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RoboKlipsch

Roboklipsch's DIYSG 4cft ported build using Legacy EF 15" Driver

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22 hours ago, jason str said:

Its easier to sand off an edge than it is to sand down the whole panel to line up with the edge.

 

Make sure the work is flat, imperfections will show right through the veneer.

Thank you i did exactly that.  Took about 4 hours to do both by hand.  Loving this project.  Post sanding they really look nice.  Pics to come.

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For veneer grain direction what is standard...vertical grain on all sides and top going in which direction? 

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I think you will have to look at the pattern and then decide.  Here are a couple of pic's that may help.

images.jpg

s884891237978113168_p9_i5_w1969.jpeg

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I'm posting a few shots after the initial sanding down of the edges.  Sanding was able to get the whole box smooth without problems, so no fill was needed.

 

After these photos, I have done a quick sanding of the entire cabinets with 120 grit, and have used sanding sealer to seal both cabinets.  I'm waiting for them to dry so that I can flip them over and get the bottoms done.

 

For the rookies, all the talk about the edges of the mdf sucking up the sealer is true.  You really have to specifically dab it on those spots and then spread around the rest.  I can see how important the sealing is to get a smooth and protected finish.

 

Veneer just arrived also, so things are moving along.  If anybody has experience with the veneer and can make comments/suggestions about how, where and how long to let it rest please let me know.  I could leave the veneer out in the garage for several days to acclimate, but I know it may rain tonight into tomorrow, so I'm thinking maybe it's best to bring it out tomorrow after the rain ends and let it sit for a few days?  Garage would be easiest to install and finish, but inside the house has it's own perks of course including a nice climate controlled area.    Building these is incredibly fun, and an incredibly labor intensive effort.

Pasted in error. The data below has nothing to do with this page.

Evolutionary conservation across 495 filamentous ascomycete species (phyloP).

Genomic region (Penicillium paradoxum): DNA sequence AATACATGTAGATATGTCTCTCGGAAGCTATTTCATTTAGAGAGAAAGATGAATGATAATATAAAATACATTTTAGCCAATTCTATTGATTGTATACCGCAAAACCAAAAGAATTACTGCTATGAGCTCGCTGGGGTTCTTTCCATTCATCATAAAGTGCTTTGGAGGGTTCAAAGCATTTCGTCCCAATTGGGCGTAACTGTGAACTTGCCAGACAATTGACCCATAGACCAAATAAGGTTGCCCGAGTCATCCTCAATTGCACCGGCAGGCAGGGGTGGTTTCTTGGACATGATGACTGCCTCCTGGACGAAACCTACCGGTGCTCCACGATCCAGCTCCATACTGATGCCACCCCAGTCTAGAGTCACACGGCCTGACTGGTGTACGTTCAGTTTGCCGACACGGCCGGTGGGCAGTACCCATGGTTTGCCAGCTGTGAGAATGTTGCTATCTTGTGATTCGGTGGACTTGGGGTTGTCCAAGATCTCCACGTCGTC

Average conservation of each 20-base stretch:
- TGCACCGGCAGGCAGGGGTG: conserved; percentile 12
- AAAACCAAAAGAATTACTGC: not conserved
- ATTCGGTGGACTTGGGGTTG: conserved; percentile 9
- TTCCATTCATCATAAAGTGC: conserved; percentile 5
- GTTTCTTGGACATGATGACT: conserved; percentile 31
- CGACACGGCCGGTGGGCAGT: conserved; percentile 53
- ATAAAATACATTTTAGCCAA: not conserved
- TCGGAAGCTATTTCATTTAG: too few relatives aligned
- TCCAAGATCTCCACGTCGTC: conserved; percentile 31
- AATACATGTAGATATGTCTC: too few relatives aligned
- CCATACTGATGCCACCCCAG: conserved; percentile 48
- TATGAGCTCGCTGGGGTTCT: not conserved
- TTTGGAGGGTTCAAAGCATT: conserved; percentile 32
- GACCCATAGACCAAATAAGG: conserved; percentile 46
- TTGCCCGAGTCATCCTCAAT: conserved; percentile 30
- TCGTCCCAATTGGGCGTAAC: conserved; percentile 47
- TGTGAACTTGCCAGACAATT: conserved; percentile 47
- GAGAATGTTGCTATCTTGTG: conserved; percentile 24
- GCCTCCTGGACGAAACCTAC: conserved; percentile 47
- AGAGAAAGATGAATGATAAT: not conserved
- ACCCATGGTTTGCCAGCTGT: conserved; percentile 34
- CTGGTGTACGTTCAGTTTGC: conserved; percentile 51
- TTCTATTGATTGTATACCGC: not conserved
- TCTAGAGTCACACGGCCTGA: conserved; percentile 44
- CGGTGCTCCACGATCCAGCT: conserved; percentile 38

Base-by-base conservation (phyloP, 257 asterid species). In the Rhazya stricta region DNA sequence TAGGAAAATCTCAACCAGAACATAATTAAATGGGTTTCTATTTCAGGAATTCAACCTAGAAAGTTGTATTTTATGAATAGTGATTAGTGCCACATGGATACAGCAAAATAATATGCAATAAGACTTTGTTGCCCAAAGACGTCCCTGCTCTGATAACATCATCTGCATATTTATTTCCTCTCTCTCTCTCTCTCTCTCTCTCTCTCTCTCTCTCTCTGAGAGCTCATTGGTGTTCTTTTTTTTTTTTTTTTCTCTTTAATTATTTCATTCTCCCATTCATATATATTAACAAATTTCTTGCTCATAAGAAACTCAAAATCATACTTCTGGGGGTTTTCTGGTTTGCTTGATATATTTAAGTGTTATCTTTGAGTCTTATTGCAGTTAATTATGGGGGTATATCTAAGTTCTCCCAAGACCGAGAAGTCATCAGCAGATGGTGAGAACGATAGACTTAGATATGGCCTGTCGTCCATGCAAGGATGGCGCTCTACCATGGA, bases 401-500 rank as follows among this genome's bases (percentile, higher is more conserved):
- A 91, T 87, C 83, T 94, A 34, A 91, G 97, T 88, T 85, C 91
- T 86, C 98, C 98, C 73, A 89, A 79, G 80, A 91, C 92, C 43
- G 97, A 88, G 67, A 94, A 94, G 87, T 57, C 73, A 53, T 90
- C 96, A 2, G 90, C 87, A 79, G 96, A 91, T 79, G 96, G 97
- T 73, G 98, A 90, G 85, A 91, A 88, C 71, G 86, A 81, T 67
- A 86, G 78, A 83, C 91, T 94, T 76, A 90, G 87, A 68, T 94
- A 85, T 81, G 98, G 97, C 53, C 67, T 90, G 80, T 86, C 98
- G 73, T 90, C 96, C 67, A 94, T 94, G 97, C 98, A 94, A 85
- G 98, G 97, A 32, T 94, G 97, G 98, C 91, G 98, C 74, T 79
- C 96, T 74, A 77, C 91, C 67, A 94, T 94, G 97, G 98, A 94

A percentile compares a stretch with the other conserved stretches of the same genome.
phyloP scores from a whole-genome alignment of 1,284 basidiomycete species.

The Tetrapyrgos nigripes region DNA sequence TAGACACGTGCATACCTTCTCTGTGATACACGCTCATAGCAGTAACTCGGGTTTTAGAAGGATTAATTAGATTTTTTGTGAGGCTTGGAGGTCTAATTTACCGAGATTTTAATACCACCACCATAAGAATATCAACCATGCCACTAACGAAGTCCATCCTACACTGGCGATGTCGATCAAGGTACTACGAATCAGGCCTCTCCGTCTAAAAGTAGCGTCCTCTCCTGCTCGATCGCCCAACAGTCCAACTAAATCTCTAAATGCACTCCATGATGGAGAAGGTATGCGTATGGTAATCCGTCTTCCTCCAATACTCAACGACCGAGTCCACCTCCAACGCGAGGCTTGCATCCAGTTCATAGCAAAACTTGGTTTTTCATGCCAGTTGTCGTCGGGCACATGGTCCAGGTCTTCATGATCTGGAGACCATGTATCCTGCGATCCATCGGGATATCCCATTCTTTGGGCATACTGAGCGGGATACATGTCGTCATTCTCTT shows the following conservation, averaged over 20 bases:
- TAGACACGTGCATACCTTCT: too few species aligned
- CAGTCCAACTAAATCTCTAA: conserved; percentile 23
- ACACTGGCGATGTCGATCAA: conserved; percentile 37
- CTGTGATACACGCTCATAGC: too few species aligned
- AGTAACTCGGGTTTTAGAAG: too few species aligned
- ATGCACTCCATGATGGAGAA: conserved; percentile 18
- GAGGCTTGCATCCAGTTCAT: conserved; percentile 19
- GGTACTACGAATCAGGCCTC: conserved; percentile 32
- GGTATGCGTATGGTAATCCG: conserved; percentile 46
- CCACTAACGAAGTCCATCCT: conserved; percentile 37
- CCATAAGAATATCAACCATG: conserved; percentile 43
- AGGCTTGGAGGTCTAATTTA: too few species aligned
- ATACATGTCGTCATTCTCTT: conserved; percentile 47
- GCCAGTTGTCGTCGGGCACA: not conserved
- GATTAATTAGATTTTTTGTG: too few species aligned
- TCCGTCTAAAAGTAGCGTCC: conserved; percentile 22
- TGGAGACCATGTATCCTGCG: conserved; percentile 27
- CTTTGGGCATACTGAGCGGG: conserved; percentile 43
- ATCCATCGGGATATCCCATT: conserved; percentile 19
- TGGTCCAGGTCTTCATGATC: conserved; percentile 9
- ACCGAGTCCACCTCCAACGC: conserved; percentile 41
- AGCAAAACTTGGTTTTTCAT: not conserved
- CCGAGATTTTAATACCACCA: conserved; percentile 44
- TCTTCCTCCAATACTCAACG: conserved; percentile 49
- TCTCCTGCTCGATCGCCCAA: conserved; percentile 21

Ported Sub Build Pic15.jpgPorted Sub Build Pic16.jpgPorted Sub Build Pic17.jpg

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Also wanted to add that a HEPA vacuum seems to be a real nice thing to have around, I used it to suck up all the sawdust and used a brush attachment on the vacuum.  Once the project is complete, toss out the vacuum bag and put in a new one...good to go.

 

Application of sanding sealer was easier than any paint I've put down before, pretty simple process fyi rookies. 

 

 

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The boxes look great Rob! Now on to  the veneer.  The dust from MDF is thin and flys everywhere in the garage.

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I don't know if you need to let the veneer acclimate. It has a backing on it, so there won't be a lot of movement.

 

i was careful to wrap my sides and top like this so the grain flowed from one side to the other. I didn't care about the bottom but started on the left side and cut the veneer so close to actual size that you can't really see any difference in grain as you go over the top and then to the right side.

 

photo1_zpsc0173805.jpg

 

photo5_zps0f8b8d0e.jpg

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20 hours ago, ryanm84 said:

I don't know if you need to let the veneer acclimate. It has a backing on it, so there won't be a lot of movement.

 

i was careful to wrap my sides and top like this so the grain flowed from one side to the other. I didn't care about the bottom but started on the left side and cut the veneer so close to actual size that you can't really see any difference in grain as you go over the top and then to the right side.

 

photo1_zpsc0173805.jpg

 

photo5_zps0f8b8d0e.jpg

That's nice looking. Walnut? Hard to tell from the pic

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7 hours ago, ryanm84 said:

Yes walnut. Really came to life after adding oil.

Ryan that looks better than pro made ones, nice job.  What did you finish with?

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I used 2 different Watco oils-a light oak for some nice brown base and then medium walnut for the darker color. I messed around with the number of coats of each on a scrap of veneer. Once I liked the color I had I was ready to apply to the boxes. It was a fun project for sure.

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On 9/9/2016 at 8:32 PM, ryanm84 said:

I don't know if you need to let the veneer acclimate. It has a backing on it, so there won't be a lot of movement.

 

i was careful to wrap my sides and top like this so the grain flowed from one side to the other. I didn't care about the bottom but started on the left side and cut the veneer so close to actual size that you can't really see any difference in grain as you go over the top and then to the right side.

 

photo1_zpsc0173805.jpg

 

photo5_zps0f8b8d0e.jpg